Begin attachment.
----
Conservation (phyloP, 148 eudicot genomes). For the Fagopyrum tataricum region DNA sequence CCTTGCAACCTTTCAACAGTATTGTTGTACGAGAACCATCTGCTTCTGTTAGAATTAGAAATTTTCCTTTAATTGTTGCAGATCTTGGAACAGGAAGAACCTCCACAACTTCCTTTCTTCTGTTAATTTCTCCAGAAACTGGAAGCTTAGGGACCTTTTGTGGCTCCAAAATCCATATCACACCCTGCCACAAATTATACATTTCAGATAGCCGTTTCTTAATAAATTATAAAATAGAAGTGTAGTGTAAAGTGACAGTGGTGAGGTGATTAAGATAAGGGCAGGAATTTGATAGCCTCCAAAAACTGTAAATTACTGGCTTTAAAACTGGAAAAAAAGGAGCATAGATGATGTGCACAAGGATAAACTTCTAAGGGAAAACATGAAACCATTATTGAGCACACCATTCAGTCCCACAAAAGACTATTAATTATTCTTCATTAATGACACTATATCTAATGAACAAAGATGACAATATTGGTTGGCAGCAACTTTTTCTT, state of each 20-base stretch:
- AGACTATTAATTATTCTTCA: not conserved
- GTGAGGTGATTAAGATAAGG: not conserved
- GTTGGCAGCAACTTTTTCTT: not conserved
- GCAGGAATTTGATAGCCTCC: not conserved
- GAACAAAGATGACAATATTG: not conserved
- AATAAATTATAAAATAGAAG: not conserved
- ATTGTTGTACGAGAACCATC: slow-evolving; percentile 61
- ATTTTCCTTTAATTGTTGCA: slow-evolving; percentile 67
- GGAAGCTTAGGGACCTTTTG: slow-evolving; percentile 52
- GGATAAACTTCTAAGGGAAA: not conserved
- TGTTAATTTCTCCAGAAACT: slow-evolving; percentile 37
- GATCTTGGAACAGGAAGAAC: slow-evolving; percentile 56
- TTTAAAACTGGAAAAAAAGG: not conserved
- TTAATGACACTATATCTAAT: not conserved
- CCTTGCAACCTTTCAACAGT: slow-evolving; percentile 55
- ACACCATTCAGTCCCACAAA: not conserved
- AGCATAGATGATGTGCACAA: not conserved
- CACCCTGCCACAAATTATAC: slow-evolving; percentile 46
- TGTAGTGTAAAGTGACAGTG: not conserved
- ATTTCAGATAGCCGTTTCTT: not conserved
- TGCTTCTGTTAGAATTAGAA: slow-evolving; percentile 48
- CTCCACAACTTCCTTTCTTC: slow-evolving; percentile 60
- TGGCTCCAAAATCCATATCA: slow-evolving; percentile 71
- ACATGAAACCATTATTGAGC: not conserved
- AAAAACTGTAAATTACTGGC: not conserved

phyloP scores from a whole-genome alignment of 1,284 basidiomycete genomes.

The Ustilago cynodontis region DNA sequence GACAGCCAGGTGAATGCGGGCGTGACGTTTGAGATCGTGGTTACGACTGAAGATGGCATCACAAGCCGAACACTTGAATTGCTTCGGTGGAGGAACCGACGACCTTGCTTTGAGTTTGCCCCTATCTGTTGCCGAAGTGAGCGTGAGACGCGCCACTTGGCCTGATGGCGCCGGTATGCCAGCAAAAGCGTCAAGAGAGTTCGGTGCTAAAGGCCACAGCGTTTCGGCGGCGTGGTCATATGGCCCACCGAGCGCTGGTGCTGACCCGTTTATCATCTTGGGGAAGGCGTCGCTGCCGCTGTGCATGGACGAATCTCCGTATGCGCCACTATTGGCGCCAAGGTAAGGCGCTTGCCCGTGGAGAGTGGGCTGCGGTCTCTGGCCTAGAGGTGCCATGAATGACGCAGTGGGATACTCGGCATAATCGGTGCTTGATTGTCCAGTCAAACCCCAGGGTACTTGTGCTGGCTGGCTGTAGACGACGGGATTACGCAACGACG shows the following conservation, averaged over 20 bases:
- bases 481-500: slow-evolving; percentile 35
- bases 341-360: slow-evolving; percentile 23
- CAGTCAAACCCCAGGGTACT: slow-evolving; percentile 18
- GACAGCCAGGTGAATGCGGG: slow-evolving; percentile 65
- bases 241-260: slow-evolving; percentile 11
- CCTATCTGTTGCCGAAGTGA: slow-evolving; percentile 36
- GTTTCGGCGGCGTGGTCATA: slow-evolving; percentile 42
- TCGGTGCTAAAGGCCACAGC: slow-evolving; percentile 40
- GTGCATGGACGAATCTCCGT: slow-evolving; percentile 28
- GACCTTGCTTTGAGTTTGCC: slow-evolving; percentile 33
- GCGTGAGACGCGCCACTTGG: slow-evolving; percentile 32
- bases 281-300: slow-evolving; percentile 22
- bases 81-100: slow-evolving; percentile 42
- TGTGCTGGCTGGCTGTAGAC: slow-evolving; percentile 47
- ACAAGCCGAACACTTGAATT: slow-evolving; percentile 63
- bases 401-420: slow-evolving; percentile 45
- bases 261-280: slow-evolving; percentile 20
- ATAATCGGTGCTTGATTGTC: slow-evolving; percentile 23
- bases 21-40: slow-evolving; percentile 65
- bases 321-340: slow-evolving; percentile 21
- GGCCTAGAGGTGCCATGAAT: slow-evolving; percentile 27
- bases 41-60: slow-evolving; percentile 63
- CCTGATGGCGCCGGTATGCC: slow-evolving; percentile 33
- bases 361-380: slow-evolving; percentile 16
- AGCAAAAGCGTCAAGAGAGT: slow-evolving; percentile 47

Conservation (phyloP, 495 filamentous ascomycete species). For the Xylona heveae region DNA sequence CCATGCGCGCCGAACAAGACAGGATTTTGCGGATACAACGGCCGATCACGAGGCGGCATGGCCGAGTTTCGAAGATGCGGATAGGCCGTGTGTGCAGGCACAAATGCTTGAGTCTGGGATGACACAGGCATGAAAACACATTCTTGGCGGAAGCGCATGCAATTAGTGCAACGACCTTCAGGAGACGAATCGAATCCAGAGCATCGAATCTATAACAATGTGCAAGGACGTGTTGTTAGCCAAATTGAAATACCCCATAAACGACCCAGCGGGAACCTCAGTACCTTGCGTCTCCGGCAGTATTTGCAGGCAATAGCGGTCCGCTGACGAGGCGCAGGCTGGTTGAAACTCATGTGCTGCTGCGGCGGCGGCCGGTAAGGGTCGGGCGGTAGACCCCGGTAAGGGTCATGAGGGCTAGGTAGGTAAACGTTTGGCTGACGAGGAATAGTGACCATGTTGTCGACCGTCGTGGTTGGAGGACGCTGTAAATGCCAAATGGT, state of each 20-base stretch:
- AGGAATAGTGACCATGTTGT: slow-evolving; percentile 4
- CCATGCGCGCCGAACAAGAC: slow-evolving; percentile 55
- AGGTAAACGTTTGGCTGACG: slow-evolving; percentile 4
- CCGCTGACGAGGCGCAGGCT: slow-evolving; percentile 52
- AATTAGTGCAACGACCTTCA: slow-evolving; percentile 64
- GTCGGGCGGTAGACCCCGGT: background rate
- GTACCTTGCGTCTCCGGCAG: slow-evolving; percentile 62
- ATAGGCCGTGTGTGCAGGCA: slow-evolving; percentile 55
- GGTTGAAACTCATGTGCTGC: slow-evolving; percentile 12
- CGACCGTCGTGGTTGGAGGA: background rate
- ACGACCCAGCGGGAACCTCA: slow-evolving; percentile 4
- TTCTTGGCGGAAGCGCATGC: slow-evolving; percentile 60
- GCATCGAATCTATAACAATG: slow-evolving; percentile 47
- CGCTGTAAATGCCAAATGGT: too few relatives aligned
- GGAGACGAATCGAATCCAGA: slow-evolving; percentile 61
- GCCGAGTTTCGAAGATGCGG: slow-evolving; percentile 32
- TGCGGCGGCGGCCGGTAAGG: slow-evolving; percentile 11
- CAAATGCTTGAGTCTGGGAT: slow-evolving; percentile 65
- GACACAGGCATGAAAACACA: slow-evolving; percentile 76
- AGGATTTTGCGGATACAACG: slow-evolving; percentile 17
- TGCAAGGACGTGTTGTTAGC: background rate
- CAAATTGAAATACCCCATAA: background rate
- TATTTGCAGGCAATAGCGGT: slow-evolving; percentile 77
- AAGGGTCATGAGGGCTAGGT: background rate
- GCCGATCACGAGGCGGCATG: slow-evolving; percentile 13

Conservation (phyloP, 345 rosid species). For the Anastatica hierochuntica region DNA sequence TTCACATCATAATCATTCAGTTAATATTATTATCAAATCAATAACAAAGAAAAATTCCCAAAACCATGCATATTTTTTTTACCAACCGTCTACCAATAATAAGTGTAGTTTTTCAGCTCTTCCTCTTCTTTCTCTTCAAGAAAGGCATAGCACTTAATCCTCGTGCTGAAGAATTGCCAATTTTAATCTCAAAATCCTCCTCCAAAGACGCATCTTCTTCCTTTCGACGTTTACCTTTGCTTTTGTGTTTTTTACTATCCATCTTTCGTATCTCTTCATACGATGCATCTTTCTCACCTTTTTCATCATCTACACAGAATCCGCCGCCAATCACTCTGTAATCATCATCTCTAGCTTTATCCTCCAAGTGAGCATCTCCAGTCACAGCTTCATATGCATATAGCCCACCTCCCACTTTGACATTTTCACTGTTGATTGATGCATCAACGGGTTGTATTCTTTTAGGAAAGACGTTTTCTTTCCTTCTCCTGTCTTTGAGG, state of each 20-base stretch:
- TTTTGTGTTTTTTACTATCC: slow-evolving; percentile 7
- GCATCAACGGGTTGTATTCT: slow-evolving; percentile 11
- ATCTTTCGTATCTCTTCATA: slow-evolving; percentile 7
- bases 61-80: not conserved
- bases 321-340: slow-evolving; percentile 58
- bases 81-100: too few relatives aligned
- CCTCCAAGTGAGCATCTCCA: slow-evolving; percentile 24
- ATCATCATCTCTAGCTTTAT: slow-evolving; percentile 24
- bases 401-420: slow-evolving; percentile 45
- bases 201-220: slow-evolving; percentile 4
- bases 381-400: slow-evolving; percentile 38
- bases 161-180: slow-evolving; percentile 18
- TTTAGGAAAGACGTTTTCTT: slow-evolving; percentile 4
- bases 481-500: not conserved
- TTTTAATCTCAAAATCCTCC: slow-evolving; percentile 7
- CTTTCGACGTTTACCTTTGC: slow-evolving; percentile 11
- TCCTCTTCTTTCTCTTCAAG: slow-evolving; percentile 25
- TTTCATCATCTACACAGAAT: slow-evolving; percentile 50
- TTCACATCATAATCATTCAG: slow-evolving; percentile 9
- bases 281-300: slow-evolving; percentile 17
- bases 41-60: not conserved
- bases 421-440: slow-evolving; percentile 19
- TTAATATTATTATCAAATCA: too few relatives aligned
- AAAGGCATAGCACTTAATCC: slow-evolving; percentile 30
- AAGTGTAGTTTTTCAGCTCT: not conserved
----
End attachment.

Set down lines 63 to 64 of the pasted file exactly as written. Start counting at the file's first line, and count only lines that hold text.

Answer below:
- GGTTGAAACTCATGTGCTGC: slow-evolving; percentile 12
- CGACCGTCGTGGTTGGAGGA: background rate